The road follows the coastline for its entire length. We pass oases of manicured green tidiness of resorts with the usual brandings in otherwise desolate landscape. Quseir was once a major port for the hajj pilgrimage. Now its not a major anything. I get to eat overlooking an old fashioned red grocers scales, used to weigh the fish. But beyond that is a flat pale ethereal blue sea that meets a bank of lilac sunset haze on the horizon before melting into a sky that replicates the colour of the sea below. It almost feels like I’m circumnavigating again.
The journey to Hurghada replicates those I’ve experienced all along the Red Sea so far: mountains on the inland side of the smooth black tarmac, looking like they’ve been placed there by a film company, while on the coastal side a series of well cared for all inclusive resorts tries to keep everyone non-inclusive out. All this under a debilitating summer sun. Hurghada is another resort town.
I pitch east from the hotel ‘downtown’ in the hope of finding some crystal clear waters. Beyond a low rise I see the sea in the distance, so follow the road south to meet it. I pass a part of town not yet built up, rubbish heap fire burning on waste ground with watch towers I presume are there to look out for encroaching Israelis. The towers look as abandoned as the ground they sit on.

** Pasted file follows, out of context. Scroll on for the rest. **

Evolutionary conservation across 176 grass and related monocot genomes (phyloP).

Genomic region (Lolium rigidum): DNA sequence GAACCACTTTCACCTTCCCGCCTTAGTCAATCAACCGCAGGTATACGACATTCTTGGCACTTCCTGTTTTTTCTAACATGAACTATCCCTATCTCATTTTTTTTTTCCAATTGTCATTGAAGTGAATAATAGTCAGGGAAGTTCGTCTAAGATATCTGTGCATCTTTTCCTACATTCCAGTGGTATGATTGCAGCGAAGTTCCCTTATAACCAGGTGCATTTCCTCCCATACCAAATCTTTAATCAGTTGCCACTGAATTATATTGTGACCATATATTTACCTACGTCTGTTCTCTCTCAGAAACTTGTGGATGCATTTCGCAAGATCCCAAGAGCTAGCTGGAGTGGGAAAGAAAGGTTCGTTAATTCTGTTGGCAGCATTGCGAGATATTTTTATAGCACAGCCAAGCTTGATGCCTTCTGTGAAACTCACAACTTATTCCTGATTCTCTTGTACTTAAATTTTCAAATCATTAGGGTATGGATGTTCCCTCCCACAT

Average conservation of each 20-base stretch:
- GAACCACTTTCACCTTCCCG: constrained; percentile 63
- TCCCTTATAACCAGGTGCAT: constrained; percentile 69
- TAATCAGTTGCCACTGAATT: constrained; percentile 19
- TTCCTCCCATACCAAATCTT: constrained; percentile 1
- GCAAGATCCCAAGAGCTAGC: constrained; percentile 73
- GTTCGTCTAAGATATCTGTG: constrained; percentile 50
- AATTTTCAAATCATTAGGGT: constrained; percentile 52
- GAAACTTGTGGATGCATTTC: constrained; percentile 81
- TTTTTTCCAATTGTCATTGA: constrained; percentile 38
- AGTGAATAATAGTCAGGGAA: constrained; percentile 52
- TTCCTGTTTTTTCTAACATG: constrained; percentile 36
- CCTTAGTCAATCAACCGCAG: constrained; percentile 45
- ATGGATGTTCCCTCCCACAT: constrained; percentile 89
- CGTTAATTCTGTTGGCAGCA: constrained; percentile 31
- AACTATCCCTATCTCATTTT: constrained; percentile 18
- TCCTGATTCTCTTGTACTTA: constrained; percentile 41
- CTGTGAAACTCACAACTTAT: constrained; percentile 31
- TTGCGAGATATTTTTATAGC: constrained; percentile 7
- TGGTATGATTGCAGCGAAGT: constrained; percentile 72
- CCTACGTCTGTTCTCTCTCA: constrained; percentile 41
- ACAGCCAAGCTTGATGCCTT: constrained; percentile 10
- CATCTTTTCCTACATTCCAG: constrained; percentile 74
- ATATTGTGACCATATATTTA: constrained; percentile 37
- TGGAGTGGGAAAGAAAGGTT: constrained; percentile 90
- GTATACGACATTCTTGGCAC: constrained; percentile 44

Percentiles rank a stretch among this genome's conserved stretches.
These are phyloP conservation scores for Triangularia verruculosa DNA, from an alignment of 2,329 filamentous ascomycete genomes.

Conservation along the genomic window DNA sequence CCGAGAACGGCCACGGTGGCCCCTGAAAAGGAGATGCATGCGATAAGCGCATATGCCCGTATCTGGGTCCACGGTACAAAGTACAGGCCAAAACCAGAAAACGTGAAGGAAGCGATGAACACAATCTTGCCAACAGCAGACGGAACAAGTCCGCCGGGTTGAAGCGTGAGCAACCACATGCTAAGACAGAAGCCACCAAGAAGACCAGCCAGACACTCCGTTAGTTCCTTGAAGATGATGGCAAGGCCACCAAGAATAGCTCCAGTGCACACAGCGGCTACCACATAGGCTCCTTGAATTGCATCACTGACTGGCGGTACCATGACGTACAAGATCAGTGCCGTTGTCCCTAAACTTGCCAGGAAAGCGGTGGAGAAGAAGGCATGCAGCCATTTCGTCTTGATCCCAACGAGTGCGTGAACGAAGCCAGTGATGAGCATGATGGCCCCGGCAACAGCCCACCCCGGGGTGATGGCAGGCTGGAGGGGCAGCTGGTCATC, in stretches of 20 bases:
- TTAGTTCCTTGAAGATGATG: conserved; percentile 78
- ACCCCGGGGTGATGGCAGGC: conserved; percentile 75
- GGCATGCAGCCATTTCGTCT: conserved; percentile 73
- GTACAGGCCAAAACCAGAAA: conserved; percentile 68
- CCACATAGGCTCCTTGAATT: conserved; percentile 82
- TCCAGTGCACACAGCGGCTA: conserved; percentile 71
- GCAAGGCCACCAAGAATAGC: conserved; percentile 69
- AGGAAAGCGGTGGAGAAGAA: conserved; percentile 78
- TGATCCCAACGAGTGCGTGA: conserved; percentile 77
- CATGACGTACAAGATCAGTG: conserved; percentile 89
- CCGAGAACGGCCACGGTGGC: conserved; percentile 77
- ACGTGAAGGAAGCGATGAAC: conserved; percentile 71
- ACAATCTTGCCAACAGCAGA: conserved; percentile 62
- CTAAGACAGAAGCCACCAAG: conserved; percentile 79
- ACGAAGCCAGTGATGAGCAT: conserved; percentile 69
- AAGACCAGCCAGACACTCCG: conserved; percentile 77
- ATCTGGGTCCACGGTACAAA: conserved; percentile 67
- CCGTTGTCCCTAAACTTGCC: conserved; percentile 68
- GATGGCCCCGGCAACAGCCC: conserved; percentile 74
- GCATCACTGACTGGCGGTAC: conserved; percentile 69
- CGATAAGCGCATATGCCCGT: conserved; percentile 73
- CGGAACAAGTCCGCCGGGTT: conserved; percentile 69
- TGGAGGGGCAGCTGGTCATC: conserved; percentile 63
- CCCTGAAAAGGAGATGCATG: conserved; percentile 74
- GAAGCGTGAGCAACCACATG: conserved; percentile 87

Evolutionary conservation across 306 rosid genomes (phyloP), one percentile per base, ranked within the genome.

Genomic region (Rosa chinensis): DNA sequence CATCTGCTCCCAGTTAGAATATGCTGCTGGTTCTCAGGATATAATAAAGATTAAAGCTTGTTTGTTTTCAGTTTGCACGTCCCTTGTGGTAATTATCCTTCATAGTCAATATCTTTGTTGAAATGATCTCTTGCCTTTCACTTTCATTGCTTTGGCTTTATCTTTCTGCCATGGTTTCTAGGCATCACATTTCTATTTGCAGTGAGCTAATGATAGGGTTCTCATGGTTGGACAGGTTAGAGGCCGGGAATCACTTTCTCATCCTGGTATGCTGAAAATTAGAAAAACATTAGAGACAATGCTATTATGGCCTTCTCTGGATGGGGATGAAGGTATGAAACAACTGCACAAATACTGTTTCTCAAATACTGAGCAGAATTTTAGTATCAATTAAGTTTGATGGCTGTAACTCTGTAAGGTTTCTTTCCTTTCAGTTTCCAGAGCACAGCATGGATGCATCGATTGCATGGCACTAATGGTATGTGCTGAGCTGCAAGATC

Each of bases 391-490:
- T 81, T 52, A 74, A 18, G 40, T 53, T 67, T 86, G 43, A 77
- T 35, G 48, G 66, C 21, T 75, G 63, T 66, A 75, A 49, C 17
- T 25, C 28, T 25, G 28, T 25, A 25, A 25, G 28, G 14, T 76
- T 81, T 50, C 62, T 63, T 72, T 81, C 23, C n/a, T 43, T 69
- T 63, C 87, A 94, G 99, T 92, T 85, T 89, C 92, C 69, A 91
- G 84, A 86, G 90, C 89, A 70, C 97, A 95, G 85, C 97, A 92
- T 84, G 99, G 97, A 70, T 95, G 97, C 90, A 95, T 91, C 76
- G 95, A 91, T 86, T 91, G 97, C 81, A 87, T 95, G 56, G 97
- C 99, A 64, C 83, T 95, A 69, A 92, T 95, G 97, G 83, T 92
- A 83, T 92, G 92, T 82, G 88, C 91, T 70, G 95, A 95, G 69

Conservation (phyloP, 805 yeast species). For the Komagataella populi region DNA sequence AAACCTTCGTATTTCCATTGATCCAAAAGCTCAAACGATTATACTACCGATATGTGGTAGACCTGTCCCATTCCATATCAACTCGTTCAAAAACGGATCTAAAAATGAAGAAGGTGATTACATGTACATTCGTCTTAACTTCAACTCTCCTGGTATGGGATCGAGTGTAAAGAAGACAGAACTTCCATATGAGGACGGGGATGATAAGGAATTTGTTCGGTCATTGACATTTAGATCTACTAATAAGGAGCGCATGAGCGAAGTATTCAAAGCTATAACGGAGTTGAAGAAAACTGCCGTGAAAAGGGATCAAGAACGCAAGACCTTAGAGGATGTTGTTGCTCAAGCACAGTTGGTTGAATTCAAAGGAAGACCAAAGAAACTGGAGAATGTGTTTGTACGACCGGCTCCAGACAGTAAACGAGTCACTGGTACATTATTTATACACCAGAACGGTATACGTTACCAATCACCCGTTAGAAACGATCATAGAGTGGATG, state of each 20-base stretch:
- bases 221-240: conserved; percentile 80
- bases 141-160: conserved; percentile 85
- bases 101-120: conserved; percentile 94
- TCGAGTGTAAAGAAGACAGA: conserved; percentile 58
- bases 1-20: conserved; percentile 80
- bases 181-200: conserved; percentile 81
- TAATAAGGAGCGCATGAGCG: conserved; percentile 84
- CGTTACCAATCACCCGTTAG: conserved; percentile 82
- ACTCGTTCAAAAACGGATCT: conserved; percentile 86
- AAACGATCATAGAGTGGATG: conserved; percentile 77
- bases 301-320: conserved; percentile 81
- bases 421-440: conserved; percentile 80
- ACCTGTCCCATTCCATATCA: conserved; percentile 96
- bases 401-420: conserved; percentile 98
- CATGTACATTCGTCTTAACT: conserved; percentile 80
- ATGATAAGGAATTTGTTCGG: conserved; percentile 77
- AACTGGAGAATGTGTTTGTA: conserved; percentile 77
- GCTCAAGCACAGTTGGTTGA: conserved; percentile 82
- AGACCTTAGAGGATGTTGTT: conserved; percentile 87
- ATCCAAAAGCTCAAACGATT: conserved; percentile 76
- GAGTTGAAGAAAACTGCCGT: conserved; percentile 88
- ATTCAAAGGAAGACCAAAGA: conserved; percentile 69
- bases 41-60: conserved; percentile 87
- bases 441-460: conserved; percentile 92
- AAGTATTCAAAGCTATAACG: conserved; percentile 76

Beyond that is Sheraton Street, a long stretch of cornishe, only without the prerequisite waterfront. All the beaches are private, with high rise resort hotels looking for a sight of the sea in competition with one another.
It proves impossible to go slowly, town to next town. There are two main towns between Hurghada and Suez 450km away: Ras Gharib and Zafarana. No one I speak to has heard of Ras Gharib. There are no open hotels in Zafarana. Its hot and the road is monotonous to Zafarana causing me to doze. From there the resorts pick up again, building work on new complexes stretching along the coast for miles.
Suez shows itself finally as oil refineries and heavy industry. Its lucky enough to have a gulf, a canal, and a crisis named after it. It also has a rather nice, if tatty, promenade along the waters of the port. As the sun sinks it begins to liven with tea and popcorn sellers.